File - operating in the medical neighborhood: the future of

Report
perating in the medical neighborhood:
the future of prevention
2013 mental health &
addiction conference
phil atkins, licdc, ocps2
the spf-sig medical neighborhood project
• funded through a grant from ODMHAS
• three components:
– education
– media and development of public information
– training and information dissemination
• Collaboration
– Mental Health & Recovery Services Board of Allen, Auglaize
and Hardin Counties
– ODMHAS – Dawn Thomas
– MODO Media
– Jim Ryan, Ryan Training
takeaways
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key components of health care reform
population health management
medical neighborhoods
measuring health outcomes
prevention of the future
getting ready for “prevention of tomorrow!”
preventable health concerns:
the big dollar items
heart disease and stroke: $312.6 billion
diabetes: $245 billion
substance abuse: $600 billion
www.drugabuse.gov
how will these and other health care
costs be managed while maintaining
and improving the quality of care?
the triple aim:
1. improving the health of populations
2. improving the patient experience of care (quality +
satisfaction)
3. reducing the per capita cost of health care
thinking about populations:
health care of large groups
Accountable Care Organization
Patient Centered Medical Homes
Medical Neighborhood
our first stop…
Accountable Care Organization (ACO)
Accountable Care Organizations
• Accountable Care Organizations (ACOs) are groups of
doctors, hospitals, and other health care providers, who come
together voluntarily to give coordinated high quality care to
their population of patients.
• The goal of coordinated care is to ensure that patients,
especially the chronically ill, get the right care at the right
time, while avoiding unnecessary duplication of services and
preventing medical errors.
• When an ACO succeeds both in both delivering high-quality
care and spending health care dollars more wisely, it will share
in the savings it achieves for the program.
essential elements of
population health management
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address health needs at all points along the continuum of health and
well being through:
– coordinated participation in care
– patient engagement
– targeted interventions
maintain and/or improve the physical and psychosocial well being of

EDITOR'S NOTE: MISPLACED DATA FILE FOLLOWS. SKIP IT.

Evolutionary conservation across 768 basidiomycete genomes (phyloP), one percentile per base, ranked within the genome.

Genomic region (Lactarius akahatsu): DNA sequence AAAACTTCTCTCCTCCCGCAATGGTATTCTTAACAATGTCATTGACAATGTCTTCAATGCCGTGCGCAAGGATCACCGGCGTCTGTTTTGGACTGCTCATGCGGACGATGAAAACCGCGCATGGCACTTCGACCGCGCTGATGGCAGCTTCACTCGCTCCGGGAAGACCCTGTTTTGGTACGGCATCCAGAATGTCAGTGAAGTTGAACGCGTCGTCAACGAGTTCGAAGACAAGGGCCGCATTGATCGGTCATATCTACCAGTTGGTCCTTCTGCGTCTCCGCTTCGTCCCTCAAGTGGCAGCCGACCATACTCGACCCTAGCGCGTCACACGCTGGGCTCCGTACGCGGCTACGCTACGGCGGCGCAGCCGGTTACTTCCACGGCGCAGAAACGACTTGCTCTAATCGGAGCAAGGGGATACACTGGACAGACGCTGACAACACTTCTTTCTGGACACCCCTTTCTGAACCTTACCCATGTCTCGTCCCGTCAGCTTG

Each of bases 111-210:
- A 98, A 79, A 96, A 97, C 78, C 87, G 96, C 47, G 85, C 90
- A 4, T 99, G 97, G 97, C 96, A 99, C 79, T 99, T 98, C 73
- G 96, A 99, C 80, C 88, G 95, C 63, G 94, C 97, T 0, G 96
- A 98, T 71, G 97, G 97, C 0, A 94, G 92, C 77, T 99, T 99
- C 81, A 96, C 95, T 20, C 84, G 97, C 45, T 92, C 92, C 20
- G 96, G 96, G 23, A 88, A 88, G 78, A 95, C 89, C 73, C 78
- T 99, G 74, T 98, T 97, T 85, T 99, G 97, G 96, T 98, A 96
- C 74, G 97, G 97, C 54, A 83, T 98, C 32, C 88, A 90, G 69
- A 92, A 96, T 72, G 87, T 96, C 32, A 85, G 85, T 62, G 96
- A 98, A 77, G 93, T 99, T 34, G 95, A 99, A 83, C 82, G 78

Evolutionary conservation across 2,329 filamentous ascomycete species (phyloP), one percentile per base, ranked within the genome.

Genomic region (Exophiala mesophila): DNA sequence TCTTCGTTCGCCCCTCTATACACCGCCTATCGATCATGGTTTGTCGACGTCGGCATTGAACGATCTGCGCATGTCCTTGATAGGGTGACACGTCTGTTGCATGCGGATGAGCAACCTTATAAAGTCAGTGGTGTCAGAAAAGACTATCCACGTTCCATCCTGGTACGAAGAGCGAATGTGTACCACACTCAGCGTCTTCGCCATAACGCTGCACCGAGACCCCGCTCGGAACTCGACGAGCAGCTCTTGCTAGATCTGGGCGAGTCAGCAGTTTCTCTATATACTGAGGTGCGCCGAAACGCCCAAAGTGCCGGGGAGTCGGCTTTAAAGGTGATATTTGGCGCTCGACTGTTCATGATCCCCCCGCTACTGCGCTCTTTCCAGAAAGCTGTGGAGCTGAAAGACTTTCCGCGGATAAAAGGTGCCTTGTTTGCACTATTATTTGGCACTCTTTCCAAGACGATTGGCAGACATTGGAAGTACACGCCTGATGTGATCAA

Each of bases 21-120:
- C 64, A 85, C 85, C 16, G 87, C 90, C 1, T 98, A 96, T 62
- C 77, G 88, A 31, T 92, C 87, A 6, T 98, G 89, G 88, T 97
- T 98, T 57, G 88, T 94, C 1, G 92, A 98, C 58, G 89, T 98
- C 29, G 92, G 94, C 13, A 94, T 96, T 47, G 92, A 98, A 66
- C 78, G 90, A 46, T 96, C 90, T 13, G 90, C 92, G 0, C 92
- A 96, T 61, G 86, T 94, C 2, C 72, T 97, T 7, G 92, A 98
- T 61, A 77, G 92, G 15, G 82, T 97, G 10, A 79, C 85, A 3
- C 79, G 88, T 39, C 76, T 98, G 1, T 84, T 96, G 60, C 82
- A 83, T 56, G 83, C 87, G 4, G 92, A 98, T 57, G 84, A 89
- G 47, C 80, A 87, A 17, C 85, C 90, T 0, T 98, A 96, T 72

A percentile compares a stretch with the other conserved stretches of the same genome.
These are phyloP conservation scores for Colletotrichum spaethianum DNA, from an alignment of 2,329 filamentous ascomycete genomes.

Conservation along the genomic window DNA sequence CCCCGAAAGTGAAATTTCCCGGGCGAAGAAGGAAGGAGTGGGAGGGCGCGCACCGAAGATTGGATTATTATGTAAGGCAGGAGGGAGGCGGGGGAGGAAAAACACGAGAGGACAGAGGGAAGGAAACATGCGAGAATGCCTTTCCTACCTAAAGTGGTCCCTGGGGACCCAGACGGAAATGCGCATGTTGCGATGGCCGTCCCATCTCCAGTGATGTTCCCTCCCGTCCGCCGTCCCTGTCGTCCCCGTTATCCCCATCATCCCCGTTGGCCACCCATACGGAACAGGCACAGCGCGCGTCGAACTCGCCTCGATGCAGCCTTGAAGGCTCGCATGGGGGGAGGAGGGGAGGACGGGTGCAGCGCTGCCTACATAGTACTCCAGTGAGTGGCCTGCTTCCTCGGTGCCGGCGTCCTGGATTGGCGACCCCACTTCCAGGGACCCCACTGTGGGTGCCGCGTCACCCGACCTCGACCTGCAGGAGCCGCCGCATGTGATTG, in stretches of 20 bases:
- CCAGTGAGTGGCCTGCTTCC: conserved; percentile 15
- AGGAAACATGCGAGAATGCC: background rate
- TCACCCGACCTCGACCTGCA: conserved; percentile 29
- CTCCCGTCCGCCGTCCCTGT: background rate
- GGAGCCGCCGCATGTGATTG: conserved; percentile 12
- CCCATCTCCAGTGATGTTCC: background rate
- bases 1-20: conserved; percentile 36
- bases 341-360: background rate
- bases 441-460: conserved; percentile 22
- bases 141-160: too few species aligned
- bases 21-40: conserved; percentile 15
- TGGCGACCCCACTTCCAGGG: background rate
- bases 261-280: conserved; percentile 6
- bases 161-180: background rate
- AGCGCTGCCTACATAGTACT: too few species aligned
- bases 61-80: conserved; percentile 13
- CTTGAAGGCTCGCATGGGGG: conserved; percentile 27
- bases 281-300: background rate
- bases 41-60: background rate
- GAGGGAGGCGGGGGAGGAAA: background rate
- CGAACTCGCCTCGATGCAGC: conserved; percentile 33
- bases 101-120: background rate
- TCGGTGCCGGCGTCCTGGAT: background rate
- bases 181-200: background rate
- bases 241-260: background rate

individuals through cost-effective and tailored health solutions
focusing on:
– central leadership role of the physician
– importance of patient engagement, education, activation
– capacity expansion of care coordination through non-physician
team members
delivering population health management
in any care setting
assess
stratify
implement
solutions
measure
& report
population health management functions
population health management
• identify population
• identify gaps in care
• comprehensive health assessment
SPF
ASSESSMENT
• stratify risks
risk levels:
universal, selective, indicated
• integrated practice team
CAPACITY
• evidence-based guidelines
• development of performance measures
• selection of interventions
PLANNING
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engage patients
evidence-based practices
care management
eliminating barriers
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outcome measurement
data analysis
report performance
customer satisfaction
• cost-effective
• demonstrate quality
• reimbursement diversification
• ensure access
• culturally and linguistically appropriate
• integration of community resources
prevention tools
workforce development
IMPLEMENTATION
EVALUATION
SUSTAINABILITY
CULTURAL
COMPETENCE
technology for planning and
evaluation (POPS)
our next stop…
Patient Centered Medical Homes
Patient Centered Medical Home
a practice in which an individual can
receive quality, timely, efficient, and
patient-centered comprehensive care
and care coordination from a
compassionate team of health-care
professionals.
A PCMH is an approach to deliver comprehensive care, coordinated by
a primary care physician-led extended care team.
personal relationship
with a PCP* and
care team
+
proactive focus on
health, care intervention
and chronic disease
management
*primary care physician
+
technology,
services &
applications to
support the new
collaborative
model
a Patient Centered Medical Home is…
• …a model for re-designing primary care practices.